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Kentucky.gov   Kentucky Arts Council

Tourism, Arts and Heritage Cabinet
Kentucky Arts Council

FOR IMMEDIATE RELEASE
Tom Musgrave
502-892-3122
tomr.musgrave@ky.gov

Kentucky Arts Council Co-presenting
Cultural Accessibility Summit, March 30 in Bowling Green

“I think there needs to be a continued effort to educate people about what cultural access is, how to achieve that in our cultural programs and how to institute that access across the state so that we can provide quality arts experiences for everybody.” Delaire Rowe, VSA Kentucky executive director

FRANKFORT, Ky. (March 21, 2017) — As the baby boom generation ages and more inclusive classrooms are able take field trips, accommodating people with disabilities at performance halls and museums is taking center stage.

That’s the observation of Stacy Ridgway, manager of accessibility services at Kentucky Center for the Performing Arts in Louisville. The center has been a standard bearer in accessibility since it first introduced audio description of performances in 1994.

The center, along with the Kentucky Arts Council, VSA Kentucky and Southern Kentucky Performing Arts Center (SKyPAC), will keep the conversation going about accommodations at the second annual Cultural Accessibility Summit, 9 a.m. to 3: 30 p.m. (CDT), March 30, at SKyPAC in Bowling Green. The event’s goal is to celebrate arts access and strategize ways to make Bowling Green and other communities in Kentucky even more accessible to arts patrons of all abilities. Discussion topics will include practical tips for arts inclusion as well as strategies for local, regional and national advocacy for arts access.

In addition to its audio description service, the Kentucky Center offers a variety of other accommodations for people with disabilities. These services are ones that Ridgway and other advocates believe should be available at all arts spaces.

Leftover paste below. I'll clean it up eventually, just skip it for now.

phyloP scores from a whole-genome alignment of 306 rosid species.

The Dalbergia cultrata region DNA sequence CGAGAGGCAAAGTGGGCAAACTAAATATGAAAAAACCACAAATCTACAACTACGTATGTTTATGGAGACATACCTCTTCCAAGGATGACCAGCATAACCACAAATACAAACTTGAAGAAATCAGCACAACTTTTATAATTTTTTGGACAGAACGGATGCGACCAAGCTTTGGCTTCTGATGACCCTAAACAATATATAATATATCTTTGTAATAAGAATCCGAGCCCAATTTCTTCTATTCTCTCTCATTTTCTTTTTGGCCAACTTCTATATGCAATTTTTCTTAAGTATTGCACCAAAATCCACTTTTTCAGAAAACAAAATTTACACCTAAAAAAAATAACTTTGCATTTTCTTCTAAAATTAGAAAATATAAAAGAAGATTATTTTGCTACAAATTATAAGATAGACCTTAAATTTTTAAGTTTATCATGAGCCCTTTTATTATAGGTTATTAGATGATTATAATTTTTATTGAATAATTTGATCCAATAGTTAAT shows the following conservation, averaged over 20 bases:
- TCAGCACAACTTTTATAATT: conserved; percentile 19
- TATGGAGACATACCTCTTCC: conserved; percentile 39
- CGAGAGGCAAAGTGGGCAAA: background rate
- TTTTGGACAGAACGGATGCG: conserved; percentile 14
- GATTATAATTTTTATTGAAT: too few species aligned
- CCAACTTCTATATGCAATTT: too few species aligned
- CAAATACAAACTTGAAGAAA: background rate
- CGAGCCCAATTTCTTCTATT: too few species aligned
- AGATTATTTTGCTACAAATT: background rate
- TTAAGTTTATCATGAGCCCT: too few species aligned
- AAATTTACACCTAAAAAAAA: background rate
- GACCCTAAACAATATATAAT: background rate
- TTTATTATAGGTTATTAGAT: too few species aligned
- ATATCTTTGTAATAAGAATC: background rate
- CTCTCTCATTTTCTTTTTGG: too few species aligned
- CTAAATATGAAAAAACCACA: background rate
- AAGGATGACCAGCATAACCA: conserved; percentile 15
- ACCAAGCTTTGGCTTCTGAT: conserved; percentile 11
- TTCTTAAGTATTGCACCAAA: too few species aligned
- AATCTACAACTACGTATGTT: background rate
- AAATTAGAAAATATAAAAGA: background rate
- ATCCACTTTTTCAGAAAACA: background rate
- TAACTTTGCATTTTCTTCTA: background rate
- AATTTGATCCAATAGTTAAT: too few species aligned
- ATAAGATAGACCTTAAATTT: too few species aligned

“There are four very good reasons to do this: it’s the law; it’s the right thing to do; it’s an audience development tool; and finally as the baby boomers are beginning to reach ages where they have accessibility needs, their expectations for that access is going to be high,” Ridgway said.

Ridgway is one of four speakers scheduled to present at the summit. Delaire Rowe, executive director of VSA Kentucky, is another.

Rowe emphasized the importance of the summit to keep access at the forefront of conversations about the arts.

“I think there needs to be a continued effort to educate people about what cultural access is, how to achieve that in our cultural programs and how to institute that access across the state so that we can provide quality arts experiences for everybody,” Rowe said.

The summit is meant for more than just arts organization managers, Rowe said. It is for educators, artists, staff and administrators from the disability community, community organizations, parents, families of people with disabilities, and other interested parties.

Registration is available online and is $10 per person. Reservations are required. Accessibility services, including audio description, captioning, assisted listening, American Sign Language interpretation and other access requests are provided by the Kentucky Center for the Performing Arts and SKyPAC for this event. Please note your request for an accommodation when you register.

For more information on the summit, contact Sarah Schmitt, the arts council’s community arts and access director, at 502-892-3116 or sarah.schmitt@ky.gov.

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The Kentucky Arts Council, the state arts agency, fosters environments for Kentuckians to value, participate in and benefit from the arts. Kentucky Arts Council funding is provided by the Kentucky General Assembly and the National Endowment for the Arts.